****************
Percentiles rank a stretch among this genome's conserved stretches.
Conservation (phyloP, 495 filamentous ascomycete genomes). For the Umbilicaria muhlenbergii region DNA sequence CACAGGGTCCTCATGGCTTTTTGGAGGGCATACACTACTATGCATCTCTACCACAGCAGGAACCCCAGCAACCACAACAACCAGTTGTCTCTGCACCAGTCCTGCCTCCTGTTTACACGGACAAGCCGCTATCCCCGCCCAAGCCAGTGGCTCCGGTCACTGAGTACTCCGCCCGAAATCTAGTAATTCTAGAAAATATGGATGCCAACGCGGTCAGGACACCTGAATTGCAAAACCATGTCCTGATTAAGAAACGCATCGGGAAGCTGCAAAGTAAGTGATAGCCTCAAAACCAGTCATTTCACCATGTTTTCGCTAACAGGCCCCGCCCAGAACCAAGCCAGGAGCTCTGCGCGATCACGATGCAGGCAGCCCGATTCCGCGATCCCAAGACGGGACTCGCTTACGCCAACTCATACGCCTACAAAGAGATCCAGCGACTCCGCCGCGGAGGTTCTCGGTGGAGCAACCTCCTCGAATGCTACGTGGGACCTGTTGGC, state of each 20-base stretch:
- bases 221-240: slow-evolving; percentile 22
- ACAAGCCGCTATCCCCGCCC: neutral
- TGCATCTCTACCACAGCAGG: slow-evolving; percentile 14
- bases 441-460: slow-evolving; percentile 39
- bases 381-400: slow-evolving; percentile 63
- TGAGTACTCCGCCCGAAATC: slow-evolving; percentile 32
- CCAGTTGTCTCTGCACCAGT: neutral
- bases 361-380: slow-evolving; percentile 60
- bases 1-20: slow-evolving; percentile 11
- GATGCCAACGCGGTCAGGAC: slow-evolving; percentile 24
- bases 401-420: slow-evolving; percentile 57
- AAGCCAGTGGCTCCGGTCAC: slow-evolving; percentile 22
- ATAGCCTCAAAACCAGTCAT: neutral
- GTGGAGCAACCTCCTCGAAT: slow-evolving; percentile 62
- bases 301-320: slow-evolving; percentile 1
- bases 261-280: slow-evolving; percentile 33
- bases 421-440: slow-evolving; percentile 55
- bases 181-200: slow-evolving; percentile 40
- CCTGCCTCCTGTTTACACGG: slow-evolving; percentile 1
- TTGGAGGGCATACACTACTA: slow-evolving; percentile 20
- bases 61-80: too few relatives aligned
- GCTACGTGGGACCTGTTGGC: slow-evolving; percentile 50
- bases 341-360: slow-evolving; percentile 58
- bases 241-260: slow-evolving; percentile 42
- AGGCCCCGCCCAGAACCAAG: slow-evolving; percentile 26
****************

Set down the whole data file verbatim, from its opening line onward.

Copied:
Percentiles rank a stretch among this genome's conserved stretches.
Conservation (phyloP, 495 filamentous ascomycete genomes). For the Umbilicaria muhlenbergii region DNA sequence CACAGGGTCCTCATGGCTTTTTGGAGGGCATACACTACTATGCATCTCTACCACAGCAGGAACCCCAGCAACCACAACAACCAGTTGTCTCTGCACCAGTCCTGCCTCCTGTTTACACGGACAAGCCGCTATCCCCGCCCAAGCCAGTGGCTCCGGTCACTGAGTACTCCGCCCGAAATCTAGTAATTCTAGAAAATATGGATGCCAACGCGGTCAGGACACCTGAATTGCAAAACCATGTCCTGATTAAGAAACGCATCGGGAAGCTGCAAAGTAAGTGATAGCCTCAAAACCAGTCATTTCACCATGTTTTCGCTAACAGGCCCCGCCCAGAACCAAGCCAGGAGCTCTGCGCGATCACGATGCAGGCAGCCCGATTCCGCGATCCCAAGACGGGACTCGCTTACGCCAACTCATACGCCTACAAAGAGATCCAGCGACTCCGCCGCGGAGGTTCTCGGTGGAGCAACCTCCTCGAATGCTACGTGGGACCTGTTGGC, state of each 20-base stretch:
- bases 221-240: slow-evolving; percentile 22
- ACAAGCCGCTATCCCCGCCC: neutral
- TGCATCTCTACCACAGCAGG: slow-evolving; percentile 14
- bases 441-460: slow-evolving; percentile 39
- bases 381-400: slow-evolving; percentile 63
- TGAGTACTCCGCCCGAAATC: slow-evolving; percentile 32
- CCAGTTGTCTCTGCACCAGT: neutral
- bases 361-380: slow-evolving; percentile 60
- bases 1-20: slow-evolving; percentile 11
- GATGCCAACGCGGTCAGGAC: slow-evolving; percentile 24
- bases 401-420: slow-evolving; percentile 57
- AAGCCAGTGGCTCCGGTCAC: slow-evolving; percentile 22
- ATAGCCTCAAAACCAGTCAT: neutral
- GTGGAGCAACCTCCTCGAAT: slow-evolving; percentile 62
- bases 301-320: slow-evolving; percentile 1
- bases 261-280: slow-evolving; percentile 33
- bases 421-440: slow-evolving; percentile 55
- bases 181-200: slow-evolving; percentile 40
- CCTGCCTCCTGTTTACACGG: slow-evolving; percentile 1
- TTGGAGGGCATACACTACTA: slow-evolving; percentile 20
- bases 61-80: too few relatives aligned
- GCTACGTGGGACCTGTTGGC: slow-evolving; percentile 50
- bases 341-360: slow-evolving; percentile 58
- bases 241-260: slow-evolving; percentile 42
- AGGCCCCGCCCAGAACCAAG: slow-evolving; percentile 26